Graham DeYoung [00:19:35] Yeah, thanks. It was an honor.
Michael Moore [00:19:38] That was just great listening to their enthusiasm. I hope it’s contagious to those of you who are listening to this podcast today. Before I turn the spotlight to the next story that I’m certain many of you have not heard of. I’d like to take a moment to thank our first underwriter of this week’s episode of Rumble. This podcast, this episode, is being sponsored by BetterHelp. I don’t have to tell you, my friends, that life during these times has been overwhelming and stressful. And because this isn’t a country where our mental health is covered by our employer insurance or by the government or whatever, instead, we here in America are too often just burned out. BetterHelp online therapy wants to remind you to prioritize yourself and your mental well-being. BetterHelp is customized online therapy that offers video, phone, even live chat sessions with your therapist so that you don’t have to see anyone on camera if you don’t want to. It’s much more affordable than in-person therapy, and you can be matched with a therapist in under 48 hours. And you, those of you who are Rumble listeners, get 10% off your first month at BetterHelp.com/rumble. That’s BetterHelp.com/rumble for 10% off your first month. It’s worth it, my friends. And thank you to BetterHelp for supporting this podcast, supporting my voice, and helping to contribute to better mental health throughout this country.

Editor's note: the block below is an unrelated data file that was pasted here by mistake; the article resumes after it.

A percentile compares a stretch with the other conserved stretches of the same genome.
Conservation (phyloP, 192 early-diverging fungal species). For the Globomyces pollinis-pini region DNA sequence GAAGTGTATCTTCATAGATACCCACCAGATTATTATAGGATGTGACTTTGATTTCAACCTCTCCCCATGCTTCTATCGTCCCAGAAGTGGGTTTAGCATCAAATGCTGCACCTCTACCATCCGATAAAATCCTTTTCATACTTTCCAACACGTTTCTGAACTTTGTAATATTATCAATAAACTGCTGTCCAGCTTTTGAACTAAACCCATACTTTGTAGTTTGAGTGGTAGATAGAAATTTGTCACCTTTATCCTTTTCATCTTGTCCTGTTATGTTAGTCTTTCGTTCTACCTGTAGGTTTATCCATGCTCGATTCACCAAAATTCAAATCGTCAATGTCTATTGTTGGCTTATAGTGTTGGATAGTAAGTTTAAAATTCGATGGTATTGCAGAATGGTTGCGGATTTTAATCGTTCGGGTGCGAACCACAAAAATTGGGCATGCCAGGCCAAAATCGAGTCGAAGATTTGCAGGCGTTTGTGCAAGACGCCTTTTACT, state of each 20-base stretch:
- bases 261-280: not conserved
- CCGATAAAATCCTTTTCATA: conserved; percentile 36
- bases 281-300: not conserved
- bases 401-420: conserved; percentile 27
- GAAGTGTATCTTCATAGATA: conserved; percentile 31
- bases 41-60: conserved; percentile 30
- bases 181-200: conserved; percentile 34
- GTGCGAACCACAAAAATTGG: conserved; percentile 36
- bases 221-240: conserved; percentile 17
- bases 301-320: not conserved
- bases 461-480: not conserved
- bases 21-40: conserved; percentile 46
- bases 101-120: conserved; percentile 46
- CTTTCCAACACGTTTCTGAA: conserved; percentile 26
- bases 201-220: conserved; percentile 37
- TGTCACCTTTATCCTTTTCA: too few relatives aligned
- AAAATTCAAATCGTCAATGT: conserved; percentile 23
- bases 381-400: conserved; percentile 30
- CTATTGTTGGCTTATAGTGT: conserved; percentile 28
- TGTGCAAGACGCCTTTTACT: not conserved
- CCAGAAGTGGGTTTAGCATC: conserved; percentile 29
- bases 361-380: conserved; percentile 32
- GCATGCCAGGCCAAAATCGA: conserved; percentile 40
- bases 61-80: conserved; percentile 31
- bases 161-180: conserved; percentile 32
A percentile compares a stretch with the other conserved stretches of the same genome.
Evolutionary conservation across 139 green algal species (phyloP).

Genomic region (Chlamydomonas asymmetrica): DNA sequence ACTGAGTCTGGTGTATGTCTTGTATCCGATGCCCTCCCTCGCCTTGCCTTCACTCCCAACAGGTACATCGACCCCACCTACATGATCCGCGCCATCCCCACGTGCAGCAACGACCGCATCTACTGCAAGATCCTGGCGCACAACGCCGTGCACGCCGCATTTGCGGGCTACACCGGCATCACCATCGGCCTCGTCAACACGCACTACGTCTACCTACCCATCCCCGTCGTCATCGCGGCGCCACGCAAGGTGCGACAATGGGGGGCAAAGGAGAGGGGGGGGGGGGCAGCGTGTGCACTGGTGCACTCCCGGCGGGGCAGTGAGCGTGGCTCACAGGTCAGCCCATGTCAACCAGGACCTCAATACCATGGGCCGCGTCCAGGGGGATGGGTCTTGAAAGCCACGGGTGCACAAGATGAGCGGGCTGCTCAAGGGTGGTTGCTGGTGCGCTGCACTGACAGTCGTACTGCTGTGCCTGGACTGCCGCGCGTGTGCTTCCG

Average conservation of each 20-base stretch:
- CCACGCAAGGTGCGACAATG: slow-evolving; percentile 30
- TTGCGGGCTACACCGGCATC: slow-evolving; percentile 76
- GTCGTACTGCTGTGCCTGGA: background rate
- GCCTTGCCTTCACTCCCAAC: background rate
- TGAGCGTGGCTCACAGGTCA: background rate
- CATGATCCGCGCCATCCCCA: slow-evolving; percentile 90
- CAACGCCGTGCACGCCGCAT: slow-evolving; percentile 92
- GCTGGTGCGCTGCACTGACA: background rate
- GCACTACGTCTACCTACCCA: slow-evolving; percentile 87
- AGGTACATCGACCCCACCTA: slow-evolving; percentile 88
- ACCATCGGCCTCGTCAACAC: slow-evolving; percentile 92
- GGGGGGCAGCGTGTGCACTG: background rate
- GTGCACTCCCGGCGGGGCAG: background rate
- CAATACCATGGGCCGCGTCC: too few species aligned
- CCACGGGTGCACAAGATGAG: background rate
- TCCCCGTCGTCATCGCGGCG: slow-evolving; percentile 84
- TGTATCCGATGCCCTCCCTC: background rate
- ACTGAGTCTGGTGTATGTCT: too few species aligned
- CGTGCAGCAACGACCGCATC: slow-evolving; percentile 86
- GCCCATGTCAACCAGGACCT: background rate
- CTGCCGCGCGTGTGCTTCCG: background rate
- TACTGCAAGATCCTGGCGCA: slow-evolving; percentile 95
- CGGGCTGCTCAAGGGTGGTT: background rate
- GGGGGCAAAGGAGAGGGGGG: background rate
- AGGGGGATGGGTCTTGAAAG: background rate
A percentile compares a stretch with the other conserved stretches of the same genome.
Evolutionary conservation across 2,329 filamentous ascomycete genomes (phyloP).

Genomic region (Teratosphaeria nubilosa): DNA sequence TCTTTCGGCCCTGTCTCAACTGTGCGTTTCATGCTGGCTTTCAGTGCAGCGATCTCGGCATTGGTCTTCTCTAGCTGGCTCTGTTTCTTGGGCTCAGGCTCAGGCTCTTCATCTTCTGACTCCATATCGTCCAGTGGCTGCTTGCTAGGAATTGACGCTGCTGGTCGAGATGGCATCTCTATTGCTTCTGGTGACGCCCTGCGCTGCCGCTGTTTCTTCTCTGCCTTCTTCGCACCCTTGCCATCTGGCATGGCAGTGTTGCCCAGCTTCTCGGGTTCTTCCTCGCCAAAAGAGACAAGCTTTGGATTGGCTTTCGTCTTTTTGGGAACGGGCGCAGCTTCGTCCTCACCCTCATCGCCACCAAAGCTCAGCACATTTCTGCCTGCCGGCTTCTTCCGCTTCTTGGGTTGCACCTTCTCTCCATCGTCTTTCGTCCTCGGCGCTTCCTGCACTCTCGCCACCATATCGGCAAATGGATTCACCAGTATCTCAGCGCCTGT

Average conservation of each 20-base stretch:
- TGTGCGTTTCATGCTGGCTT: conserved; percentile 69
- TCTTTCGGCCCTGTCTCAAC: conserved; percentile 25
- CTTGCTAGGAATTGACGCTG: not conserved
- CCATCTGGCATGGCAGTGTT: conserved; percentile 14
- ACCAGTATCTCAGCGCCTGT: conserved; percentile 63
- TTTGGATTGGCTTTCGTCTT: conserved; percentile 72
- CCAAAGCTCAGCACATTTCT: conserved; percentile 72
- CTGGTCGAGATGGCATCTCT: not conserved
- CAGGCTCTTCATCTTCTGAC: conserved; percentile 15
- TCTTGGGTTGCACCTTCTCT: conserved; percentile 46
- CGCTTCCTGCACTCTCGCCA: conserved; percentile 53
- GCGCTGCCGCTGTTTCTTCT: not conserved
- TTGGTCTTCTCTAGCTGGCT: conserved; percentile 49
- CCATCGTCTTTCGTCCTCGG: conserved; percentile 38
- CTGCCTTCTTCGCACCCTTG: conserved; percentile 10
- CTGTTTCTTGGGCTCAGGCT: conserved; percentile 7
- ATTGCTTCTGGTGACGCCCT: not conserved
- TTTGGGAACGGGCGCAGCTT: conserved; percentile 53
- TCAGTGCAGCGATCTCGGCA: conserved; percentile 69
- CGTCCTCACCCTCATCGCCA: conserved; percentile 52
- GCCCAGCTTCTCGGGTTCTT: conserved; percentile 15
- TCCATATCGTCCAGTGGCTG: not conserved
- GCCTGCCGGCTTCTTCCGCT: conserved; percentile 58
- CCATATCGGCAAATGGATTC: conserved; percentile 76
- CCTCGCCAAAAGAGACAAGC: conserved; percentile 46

[00:21:06] So the second story I’d like to get into on this podcast today, another story that you may have missed, and I don’t want you to miss it — on the morning of Wednesday, May 11th, while we were all sleeping here in the United States of America, over in the Middle East, halfway around the world, in the West Bank, in occupied Palestine, an American journalist who is of Palestinian descent, Shireen Abu Akleh was brutally murdered by an Israeli sniper. She was standing in a small crowd of fellow journalists away from any conflict, wearing the standard uniform that journalists wear over there to identify themselves: a blue flak jacket and a bulletproof helmet clearly marked “Press.” In in that moment of just standing there talking to her fellow journalists, an Israeli soldier shot her in the back of her neck in that small space between her helmet and the top of her flak jacket. A precision shot. One of her colleagues was also shot in the shoulder during the attack, a heroic citizen tried to retrieve her body and that person was shot at too. Two days later, Israeli forces then at her funeral procession, kicked and beat mourners with batons. And not just mourners — the pallbearers carrying the casket. And the casket starts to fall, the pall bearers start to fall, and they almost dropped and spilled the casket open, and a couple of them caught it just in time. There’s video of this you can watch. This is just absolutely horrific. Shireen was an American citizen, a Palestinian-American. And when news spread of this murder, people were outraged everywhere. Shireen was a prominent and respected journalist all around the world. For 25 years she told stories about the occupation, about Israel’s treatment of Palestinians, mostly on Al-Jazeera, which, by the way, is a great news network. She was a beloved figure among people in the Arab world and especially in Palestine. In Palestine, I can assure you, she’s known in every household. But this story of a journalist, especially a Palestinian journalist, being slain by Israeli forces is not unique. It’s not an anomaly. Since the year 2000, according to the Palestinian Ministry of Information, nearly 50 Palestinian journalists have been killed by Israeli forces. In just a few weeks after Shireen’s execution, on June 1st, Israeli forces shot and killed a 31-year-old Palestinian journalist while she was commuting to work. Her funeral procession was also attacked by Israeli police. Now, because Shireen was an American, many were hopeful that U.S. outrage would spark an unequivocal demand for an independent investigation into her death. And ultimately, we would see some form of justice. Yeah, just go ahead and cue the applause track, because of course, that’s not going to happen. And it didn’t happen. The U.S. State Department did condemn her killing, but they stopped short of calling for an independent investigation. And, of course, their spokesman there at the State Department assured reporters that the Israelis have the wherewithal and the capabilities to conduct a thorough and comprehensive investigation.